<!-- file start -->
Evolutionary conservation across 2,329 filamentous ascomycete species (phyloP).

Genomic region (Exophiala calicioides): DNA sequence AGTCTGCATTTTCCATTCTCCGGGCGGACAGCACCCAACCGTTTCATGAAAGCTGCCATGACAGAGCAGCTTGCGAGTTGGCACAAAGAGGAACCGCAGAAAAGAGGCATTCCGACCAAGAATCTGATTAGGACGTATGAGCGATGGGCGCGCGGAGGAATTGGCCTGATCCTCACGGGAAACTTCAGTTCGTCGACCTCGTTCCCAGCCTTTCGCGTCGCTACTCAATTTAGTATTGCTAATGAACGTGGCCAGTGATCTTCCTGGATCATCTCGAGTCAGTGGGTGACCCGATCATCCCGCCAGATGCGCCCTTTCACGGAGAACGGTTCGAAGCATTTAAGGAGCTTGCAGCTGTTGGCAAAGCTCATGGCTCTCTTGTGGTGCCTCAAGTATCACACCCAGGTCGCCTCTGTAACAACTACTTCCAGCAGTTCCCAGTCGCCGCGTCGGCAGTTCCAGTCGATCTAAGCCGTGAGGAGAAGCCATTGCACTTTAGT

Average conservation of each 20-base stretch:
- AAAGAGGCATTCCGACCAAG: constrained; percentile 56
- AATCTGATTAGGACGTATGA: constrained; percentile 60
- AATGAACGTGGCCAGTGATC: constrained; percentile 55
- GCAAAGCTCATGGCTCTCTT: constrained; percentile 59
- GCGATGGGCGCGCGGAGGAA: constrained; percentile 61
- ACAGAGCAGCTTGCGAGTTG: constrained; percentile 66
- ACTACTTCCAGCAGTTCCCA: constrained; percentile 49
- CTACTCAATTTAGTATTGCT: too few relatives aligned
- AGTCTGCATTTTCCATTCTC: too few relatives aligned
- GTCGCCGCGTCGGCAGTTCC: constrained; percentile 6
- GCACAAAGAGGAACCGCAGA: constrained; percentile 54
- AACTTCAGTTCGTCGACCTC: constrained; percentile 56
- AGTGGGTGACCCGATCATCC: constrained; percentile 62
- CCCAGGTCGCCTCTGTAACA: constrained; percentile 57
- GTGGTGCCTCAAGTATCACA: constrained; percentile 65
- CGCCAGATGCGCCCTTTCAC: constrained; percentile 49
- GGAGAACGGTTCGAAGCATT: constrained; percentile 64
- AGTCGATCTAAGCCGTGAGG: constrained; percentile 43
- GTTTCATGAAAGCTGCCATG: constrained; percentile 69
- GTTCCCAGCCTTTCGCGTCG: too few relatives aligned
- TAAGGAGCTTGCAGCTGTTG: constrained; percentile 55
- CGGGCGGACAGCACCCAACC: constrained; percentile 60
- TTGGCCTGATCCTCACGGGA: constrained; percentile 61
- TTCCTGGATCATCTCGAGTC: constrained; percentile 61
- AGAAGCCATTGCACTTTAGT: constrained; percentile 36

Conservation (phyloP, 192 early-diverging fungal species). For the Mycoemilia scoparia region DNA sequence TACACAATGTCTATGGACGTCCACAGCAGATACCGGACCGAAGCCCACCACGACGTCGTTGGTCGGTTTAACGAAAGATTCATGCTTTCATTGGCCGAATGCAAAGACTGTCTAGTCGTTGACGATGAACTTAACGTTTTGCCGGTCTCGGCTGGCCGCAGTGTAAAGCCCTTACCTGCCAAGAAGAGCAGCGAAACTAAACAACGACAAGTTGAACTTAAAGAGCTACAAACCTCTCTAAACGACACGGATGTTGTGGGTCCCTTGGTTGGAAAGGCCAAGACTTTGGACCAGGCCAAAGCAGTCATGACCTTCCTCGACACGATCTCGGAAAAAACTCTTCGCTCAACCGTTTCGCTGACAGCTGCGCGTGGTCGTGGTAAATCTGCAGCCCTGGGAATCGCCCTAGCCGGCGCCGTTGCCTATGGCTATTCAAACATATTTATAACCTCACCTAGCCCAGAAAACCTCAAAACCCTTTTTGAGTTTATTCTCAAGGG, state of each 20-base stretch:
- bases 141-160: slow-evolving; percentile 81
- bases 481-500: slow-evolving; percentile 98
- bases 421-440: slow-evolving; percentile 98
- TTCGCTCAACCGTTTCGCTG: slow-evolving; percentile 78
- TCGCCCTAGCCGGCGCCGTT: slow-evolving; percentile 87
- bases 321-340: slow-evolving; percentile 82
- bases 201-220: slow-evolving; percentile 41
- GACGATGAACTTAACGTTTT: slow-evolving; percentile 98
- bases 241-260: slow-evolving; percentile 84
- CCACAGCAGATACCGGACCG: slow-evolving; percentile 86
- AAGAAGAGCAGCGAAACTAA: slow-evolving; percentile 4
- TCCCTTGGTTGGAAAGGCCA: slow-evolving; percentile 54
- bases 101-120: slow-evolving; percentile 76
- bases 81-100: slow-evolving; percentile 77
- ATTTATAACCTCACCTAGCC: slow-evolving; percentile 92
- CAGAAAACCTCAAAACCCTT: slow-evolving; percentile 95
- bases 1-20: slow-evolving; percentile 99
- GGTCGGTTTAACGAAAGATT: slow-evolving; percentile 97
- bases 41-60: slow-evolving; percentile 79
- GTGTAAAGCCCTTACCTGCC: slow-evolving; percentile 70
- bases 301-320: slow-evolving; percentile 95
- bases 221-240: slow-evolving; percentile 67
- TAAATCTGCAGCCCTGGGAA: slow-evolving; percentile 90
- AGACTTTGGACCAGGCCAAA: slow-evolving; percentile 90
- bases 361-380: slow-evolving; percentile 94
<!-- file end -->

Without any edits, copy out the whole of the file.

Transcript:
Evolutionary conservation across 2,329 filamentous ascomycete species (phyloP).

Genomic region (Exophiala calicioides): DNA sequence AGTCTGCATTTTCCATTCTCCGGGCGGACAGCACCCAACCGTTTCATGAAAGCTGCCATGACAGAGCAGCTTGCGAGTTGGCACAAAGAGGAACCGCAGAAAAGAGGCATTCCGACCAAGAATCTGATTAGGACGTATGAGCGATGGGCGCGCGGAGGAATTGGCCTGATCCTCACGGGAAACTTCAGTTCGTCGACCTCGTTCCCAGCCTTTCGCGTCGCTACTCAATTTAGTATTGCTAATGAACGTGGCCAGTGATCTTCCTGGATCATCTCGAGTCAGTGGGTGACCCGATCATCCCGCCAGATGCGCCCTTTCACGGAGAACGGTTCGAAGCATTTAAGGAGCTTGCAGCTGTTGGCAAAGCTCATGGCTCTCTTGTGGTGCCTCAAGTATCACACCCAGGTCGCCTCTGTAACAACTACTTCCAGCAGTTCCCAGTCGCCGCGTCGGCAGTTCCAGTCGATCTAAGCCGTGAGGAGAAGCCATTGCACTTTAGT

Average conservation of each 20-base stretch:
- AAAGAGGCATTCCGACCAAG: constrained; percentile 56
- AATCTGATTAGGACGTATGA: constrained; percentile 60
- AATGAACGTGGCCAGTGATC: constrained; percentile 55
- GCAAAGCTCATGGCTCTCTT: constrained; percentile 59
- GCGATGGGCGCGCGGAGGAA: constrained; percentile 61
- ACAGAGCAGCTTGCGAGTTG: constrained; percentile 66
- ACTACTTCCAGCAGTTCCCA: constrained; percentile 49
- CTACTCAATTTAGTATTGCT: too few relatives aligned
- AGTCTGCATTTTCCATTCTC: too few relatives aligned
- GTCGCCGCGTCGGCAGTTCC: constrained; percentile 6
- GCACAAAGAGGAACCGCAGA: constrained; percentile 54
- AACTTCAGTTCGTCGACCTC: constrained; percentile 56
- AGTGGGTGACCCGATCATCC: constrained; percentile 62
- CCCAGGTCGCCTCTGTAACA: constrained; percentile 57
- GTGGTGCCTCAAGTATCACA: constrained; percentile 65
- CGCCAGATGCGCCCTTTCAC: constrained; percentile 49
- GGAGAACGGTTCGAAGCATT: constrained; percentile 64
- AGTCGATCTAAGCCGTGAGG: constrained; percentile 43
- GTTTCATGAAAGCTGCCATG: constrained; percentile 69
- GTTCCCAGCCTTTCGCGTCG: too few relatives aligned
- TAAGGAGCTTGCAGCTGTTG: constrained; percentile 55
- CGGGCGGACAGCACCCAACC: constrained; percentile 60
- TTGGCCTGATCCTCACGGGA: constrained; percentile 61
- TTCCTGGATCATCTCGAGTC: constrained; percentile 61
- AGAAGCCATTGCACTTTAGT: constrained; percentile 36

Conservation (phyloP, 192 early-diverging fungal species). For the Mycoemilia scoparia region DNA sequence TACACAATGTCTATGGACGTCCACAGCAGATACCGGACCGAAGCCCACCACGACGTCGTTGGTCGGTTTAACGAAAGATTCATGCTTTCATTGGCCGAATGCAAAGACTGTCTAGTCGTTGACGATGAACTTAACGTTTTGCCGGTCTCGGCTGGCCGCAGTGTAAAGCCCTTACCTGCCAAGAAGAGCAGCGAAACTAAACAACGACAAGTTGAACTTAAAGAGCTACAAACCTCTCTAAACGACACGGATGTTGTGGGTCCCTTGGTTGGAAAGGCCAAGACTTTGGACCAGGCCAAAGCAGTCATGACCTTCCTCGACACGATCTCGGAAAAAACTCTTCGCTCAACCGTTTCGCTGACAGCTGCGCGTGGTCGTGGTAAATCTGCAGCCCTGGGAATCGCCCTAGCCGGCGCCGTTGCCTATGGCTATTCAAACATATTTATAACCTCACCTAGCCCAGAAAACCTCAAAACCCTTTTTGAGTTTATTCTCAAGGG, state of each 20-base stretch:
- bases 141-160: slow-evolving; percentile 81
- bases 481-500: slow-evolving; percentile 98
- bases 421-440: slow-evolving; percentile 98
- TTCGCTCAACCGTTTCGCTG: slow-evolving; percentile 78
- TCGCCCTAGCCGGCGCCGTT: slow-evolving; percentile 87
- bases 321-340: slow-evolving; percentile 82
- bases 201-220: slow-evolving; percentile 41
- GACGATGAACTTAACGTTTT: slow-evolving; percentile 98
- bases 241-260: slow-evolving; percentile 84
- CCACAGCAGATACCGGACCG: slow-evolving; percentile 86
- AAGAAGAGCAGCGAAACTAA: slow-evolving; percentile 4
- TCCCTTGGTTGGAAAGGCCA: slow-evolving; percentile 54
- bases 101-120: slow-evolving; percentile 76
- bases 81-100: slow-evolving; percentile 77
- ATTTATAACCTCACCTAGCC: slow-evolving; percentile 92
- CAGAAAACCTCAAAACCCTT: slow-evolving; percentile 95
- bases 1-20: slow-evolving; percentile 99
- GGTCGGTTTAACGAAAGATT: slow-evolving; percentile 97
- bases 41-60: slow-evolving; percentile 79
- GTGTAAAGCCCTTACCTGCC: slow-evolving; percentile 70
- bases 301-320: slow-evolving; percentile 95
- bases 221-240: slow-evolving; percentile 67
- TAAATCTGCAGCCCTGGGAA: slow-evolving; percentile 90
- AGACTTTGGACCAGGCCAAA: slow-evolving; percentile 90
- bases 361-380: slow-evolving; percentile 94